What's the Impact of Copyright Changes in PSE
After many years of contentious debate and numerous unsuccessful attempts to reform it, Canada’s outdated Copyright Act was overhauled in November 2012 with the enactment of Bill C-11 (aka the Copyright Modernization Act).
The new Act, in the government’s own words, is a “forward-looking and flexible” piece of legislation, designed to meet international copyright standards, be adaptable to current and future technological changes, and balance the rights of copyright creators with those of copyright consumers. For individual Canadians, the Copyright Modernization Act means they can now legally do such things as record television shows for later viewing, transfer content to portable devices, and make backup copies of their purchases. But what has changed for the educational sector with the passage of new copyright legislation? In particular, how do the changes affect the use of copyrighted works in teaching, learning and research?
While the updated Copyright Act contains some controversial provisions (read: digital locks!), there is no doubt that it also contains some significant “wins” for education. Most notable, perhaps, is the expansion of fair dealing, an exception which gives users of copyrighted works the right to make copies without obtaining permission from the copyright owner, provided the copies are made for specific purposes. Those enumerated purposes now include “education, parody and satire”. The inclusion of “education” in particular expands the scope of fair dealing to cover educational copying that may not have been allowable in the past, when “research, private study, criticism, review and news reporting” were the only purposes to which fair dealing could be applied.
But even before the passage of the Copyright Modernization Act, the fair dealing exception became more education-friendly as a result of five landmark Supreme Court rulings issued in July of 2012, now known as the copyright “pentalogy”. Together, these rulings brought clarity to the role of fair dealing in an educational context. Fair dealing was affirmed as a user’s right, to be balanced with the rights of copyright creators. Fair dealing was also deemed to be technologically neutral, meaning that it applies regardless of the format of the original work or the copies being made. Furthermore, the Supreme Court ruled that the terms “research” and “private study” should be broadly construed, and perhaps most importantly, that some copies made by instructors for their students could indeed be fair dealing.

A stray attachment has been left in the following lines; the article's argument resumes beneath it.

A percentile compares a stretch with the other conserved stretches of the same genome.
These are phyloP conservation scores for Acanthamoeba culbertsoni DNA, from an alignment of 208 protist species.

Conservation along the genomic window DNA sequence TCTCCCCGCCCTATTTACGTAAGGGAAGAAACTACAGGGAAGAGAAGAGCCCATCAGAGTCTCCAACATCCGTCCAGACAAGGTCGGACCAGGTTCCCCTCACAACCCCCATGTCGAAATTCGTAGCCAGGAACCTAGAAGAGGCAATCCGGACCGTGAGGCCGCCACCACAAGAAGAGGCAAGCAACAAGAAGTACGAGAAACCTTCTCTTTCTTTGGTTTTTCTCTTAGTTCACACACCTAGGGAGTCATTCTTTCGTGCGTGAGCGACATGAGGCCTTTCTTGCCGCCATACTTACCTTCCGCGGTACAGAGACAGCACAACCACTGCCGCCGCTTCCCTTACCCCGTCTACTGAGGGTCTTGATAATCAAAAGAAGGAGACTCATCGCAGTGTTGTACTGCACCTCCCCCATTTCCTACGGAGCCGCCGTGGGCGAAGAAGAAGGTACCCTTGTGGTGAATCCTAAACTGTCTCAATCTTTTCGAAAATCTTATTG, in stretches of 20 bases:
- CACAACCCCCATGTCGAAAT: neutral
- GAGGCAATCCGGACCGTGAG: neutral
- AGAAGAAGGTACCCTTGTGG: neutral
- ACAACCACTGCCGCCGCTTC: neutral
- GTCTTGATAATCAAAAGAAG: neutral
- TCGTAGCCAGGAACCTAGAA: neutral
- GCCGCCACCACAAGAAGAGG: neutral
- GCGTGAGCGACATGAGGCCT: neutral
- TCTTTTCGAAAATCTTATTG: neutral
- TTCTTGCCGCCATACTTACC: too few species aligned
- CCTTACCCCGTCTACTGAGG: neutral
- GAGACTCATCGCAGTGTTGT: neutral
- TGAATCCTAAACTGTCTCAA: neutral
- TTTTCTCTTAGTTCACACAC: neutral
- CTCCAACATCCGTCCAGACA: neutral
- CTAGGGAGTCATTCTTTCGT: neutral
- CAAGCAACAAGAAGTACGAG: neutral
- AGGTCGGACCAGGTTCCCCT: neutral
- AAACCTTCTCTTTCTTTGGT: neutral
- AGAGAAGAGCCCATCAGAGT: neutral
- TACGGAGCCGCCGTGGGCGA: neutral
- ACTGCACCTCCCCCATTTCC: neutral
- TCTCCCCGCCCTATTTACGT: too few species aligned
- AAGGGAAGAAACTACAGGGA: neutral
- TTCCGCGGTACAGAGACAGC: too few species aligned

As a result of the legislative changes and Supreme Court decisions, fair dealing has become the “go-to” exception in the Act when it comes to educational copying. While there are numerous other exceptions available to educators (discussed later in this post), in most cases there is no need to look further than fair dealing when making copies for educational purposes. The scope of fair dealing is broader, and it contains fewer limitations and restrictions than most of the other exceptions in the Act. However, it is essential that the legal requirements of fair dealing be met – in other words, just because your copying falls under one of the fair dealing purposes, does not automatically mean that it is fair.
The Supreme Court has set out a six-factor test to help determine if and when copying is likely to be fair. This test involves an assessment based on such factors as the amount being copied, the nature of the work being copied, and the effect of the copying on the market for the work. If you are interested in understanding how to apply the fair dealing criteria to your own copying, check out the online Fair Dealing Tool which will walk you through the process. Or, consult the Fair Dealing Policy for Universities , developed by the Association of Universities and Community Colleges (AUCC), which provides guidance on copying under the fair dealing exception in the university context. This policy is posted along with many other useful copyright guides and links, on the Library’s Copyright website.